The ECUMaster PMU-16

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The ECUMaster PMU-16

The ECUMaster PMU-16 is one of our latest offerings at LMS-EFI.

 

SO WHAT IS THE PMU-16?

The ECUMaster PMU-16 is one of the newest players in the power distribution module arena.  It packs an amazing amount of features into a small and affordable package.  The case measures only 5.2"x4.4"x1.3" yet allows for 16 output channels (10 25A and 6 15A) and continuous 150A capacity.  At LMS, we believe we shouldn't sell something we haven't used and proven ourselves, so we've employed this little guy to do some work within an established package and we're here to report the results.

Over the last several years, solid state power distribution modules have become more common in the automotive performance and racing aftermarket.  On the surface, these boxes replace traditional fuses and relays but they are capable of so much more.  The PMU-16, for example, allows the user to monitor amp draw and voltage on each individual circuit and set limits for over and under current accordingly.  In rush draw is accounted for and user defined.  Soft start capability is provided for large draw items, such as cooling fans, to avoid large system draw downs when those items are turned on.  PWM output is available, which means the user can control speeds of inductive motors directly through the PMU without the need for external solid state relays.  Fans can be run in closed loop, for example, and only run as fast as needed to accurately control temps and prevent spikes in temperatures.  CAN bus and analog communication is provided to communicate with the other control units in the system and whatever sensors the user deems necessary to produce proper control logic.  At the end of the day, the PMU is capable of so much more than what can be done with simple fuse and relay technology.

Additional features beyond simple power management include integrated 3-axis accelerometer and yaw sensor.  These can be linked to the ECU via CAN bus for use in power engine management and traction control.  Additionally, there is a crash detection function built in to the PMU so that power will be shutdown if a programmed G load limit is exceeded.  Status lights are integrated into the case for each output channel showing current channel function allowing increased ease of troubleshooting.  The billet aluminum case is IP-65 rated for water and dust intrusion resistance.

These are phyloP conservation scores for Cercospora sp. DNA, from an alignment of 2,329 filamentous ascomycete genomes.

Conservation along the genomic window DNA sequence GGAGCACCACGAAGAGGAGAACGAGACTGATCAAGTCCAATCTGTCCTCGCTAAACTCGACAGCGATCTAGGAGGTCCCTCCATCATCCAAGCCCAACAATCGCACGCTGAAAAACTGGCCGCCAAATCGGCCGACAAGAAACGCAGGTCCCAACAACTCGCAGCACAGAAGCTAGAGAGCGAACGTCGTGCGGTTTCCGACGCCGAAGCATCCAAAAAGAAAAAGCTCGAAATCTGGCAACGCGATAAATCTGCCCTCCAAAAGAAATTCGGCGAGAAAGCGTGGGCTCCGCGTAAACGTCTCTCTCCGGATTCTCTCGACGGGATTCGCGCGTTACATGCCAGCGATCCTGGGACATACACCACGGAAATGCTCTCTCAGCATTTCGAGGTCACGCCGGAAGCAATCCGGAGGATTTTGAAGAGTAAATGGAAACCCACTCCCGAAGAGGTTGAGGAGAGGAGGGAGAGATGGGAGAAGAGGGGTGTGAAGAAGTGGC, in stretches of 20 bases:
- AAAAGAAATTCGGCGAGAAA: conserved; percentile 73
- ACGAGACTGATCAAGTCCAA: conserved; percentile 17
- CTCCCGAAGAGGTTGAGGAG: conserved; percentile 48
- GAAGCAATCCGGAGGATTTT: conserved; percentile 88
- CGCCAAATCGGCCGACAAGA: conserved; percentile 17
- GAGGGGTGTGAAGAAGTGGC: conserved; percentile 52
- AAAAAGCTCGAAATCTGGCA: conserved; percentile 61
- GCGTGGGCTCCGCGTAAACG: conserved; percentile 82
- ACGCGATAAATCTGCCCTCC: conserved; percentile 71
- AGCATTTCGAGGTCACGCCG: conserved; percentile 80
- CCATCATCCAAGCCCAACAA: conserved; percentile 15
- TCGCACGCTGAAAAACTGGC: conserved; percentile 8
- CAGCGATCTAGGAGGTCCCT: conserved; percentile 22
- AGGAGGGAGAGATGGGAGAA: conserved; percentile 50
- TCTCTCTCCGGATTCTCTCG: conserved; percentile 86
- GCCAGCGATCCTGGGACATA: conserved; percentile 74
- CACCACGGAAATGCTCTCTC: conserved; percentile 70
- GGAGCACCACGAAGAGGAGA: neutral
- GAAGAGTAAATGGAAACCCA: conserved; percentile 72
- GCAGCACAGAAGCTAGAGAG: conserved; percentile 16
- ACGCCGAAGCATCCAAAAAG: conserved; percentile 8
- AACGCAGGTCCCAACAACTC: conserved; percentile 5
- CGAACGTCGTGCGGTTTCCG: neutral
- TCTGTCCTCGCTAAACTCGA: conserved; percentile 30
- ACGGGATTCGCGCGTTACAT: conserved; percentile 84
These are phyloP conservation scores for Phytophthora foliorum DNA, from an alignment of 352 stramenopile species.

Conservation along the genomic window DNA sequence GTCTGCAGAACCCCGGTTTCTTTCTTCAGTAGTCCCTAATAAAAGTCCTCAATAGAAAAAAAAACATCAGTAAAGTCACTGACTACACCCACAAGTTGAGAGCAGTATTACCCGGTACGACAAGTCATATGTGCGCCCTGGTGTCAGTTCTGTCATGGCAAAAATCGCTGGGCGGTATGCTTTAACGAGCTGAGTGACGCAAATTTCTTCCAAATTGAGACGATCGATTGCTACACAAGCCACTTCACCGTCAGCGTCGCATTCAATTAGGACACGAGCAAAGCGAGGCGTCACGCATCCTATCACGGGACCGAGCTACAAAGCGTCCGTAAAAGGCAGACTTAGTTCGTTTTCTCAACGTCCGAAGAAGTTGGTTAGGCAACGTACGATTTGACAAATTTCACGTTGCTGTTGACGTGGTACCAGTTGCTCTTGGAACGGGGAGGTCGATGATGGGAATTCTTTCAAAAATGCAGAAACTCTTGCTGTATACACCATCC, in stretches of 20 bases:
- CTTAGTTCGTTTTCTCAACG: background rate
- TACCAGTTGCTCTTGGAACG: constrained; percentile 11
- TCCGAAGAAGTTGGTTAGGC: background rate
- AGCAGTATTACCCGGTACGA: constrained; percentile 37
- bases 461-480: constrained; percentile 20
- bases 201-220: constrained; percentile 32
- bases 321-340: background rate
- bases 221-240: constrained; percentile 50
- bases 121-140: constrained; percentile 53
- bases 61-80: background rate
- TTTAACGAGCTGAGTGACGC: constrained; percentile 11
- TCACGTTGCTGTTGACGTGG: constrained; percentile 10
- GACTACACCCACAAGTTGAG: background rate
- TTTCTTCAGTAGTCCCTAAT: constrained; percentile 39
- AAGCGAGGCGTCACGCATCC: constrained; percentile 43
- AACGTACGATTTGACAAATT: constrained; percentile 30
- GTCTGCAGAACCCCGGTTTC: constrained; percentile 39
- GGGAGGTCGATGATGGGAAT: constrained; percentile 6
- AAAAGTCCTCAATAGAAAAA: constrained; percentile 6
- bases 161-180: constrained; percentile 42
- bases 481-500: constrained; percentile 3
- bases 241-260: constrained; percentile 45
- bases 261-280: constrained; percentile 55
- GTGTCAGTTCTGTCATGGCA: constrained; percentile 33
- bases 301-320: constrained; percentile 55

The software contains an integral CAN bus monitor that allows the user to diagnose and decode unfamiliar CAN protocols.  If you don't have information on the protocol you're reading, diligent effort can be employed to deconstruct the protocol and write functions into the PMU-16 to work with a wide variety of systems.  With the PMU-16, there is no need for 3rd party software or equipment to accomplish this.

The PMU is available in two models, the PMU-16 and PMU-16DL.  Both are identical in terms of power management function.  The DL model contains an integrated data logger.  The logger has a 256MB capacity and can log any channel at up to 500Mhz.  Logging is not limited to the power management but is open to anything available on the CAN bus.  So the PMU-16DL can be used as a one source logger for an entire chassis, if desired.

WHAT HAS LMS-EFI DONE WITH THE PMU-16?

In short, this is one product that has done everything correctly right from the start.  We have had zero issues with the box itself or the software interface.  We dreamed up control strategies, programmed the CAN bus interface to communicate with 3rd party ECU and dash displays, and it worked.  The dedicated competition car we worked with for this prove out didn't have a need for things like turn signal blinkers or windshield wipers.  However, blinkers are easy enough to program and there is a dedicated wiper function, with park logic, for street car use.  So what did we do?

Cooling Fans - This car was equipped with two fans.  One two-speed fan on the radiator and one single-speed fan on the oil cooler.  We used simple digital on/off logic for these fans triggering them based on coolant and oil temp received over CAN bus from the ECU.  This is the most basic control structure.  We could have chosen PWM speed control of the fans but we just didn't feel it was necessary.  Interestingly, one thing the PMU and software allowed us to do is monitor current draw in real time.  I never would have guessed the fan would draw around 75A on start up and close to 20A continuously in high speed mode.  The software also allows you to monitor total system draw, which would probably be eye opening for most anyone that's never sat down and tried to add up all the systems on a modern EFI car.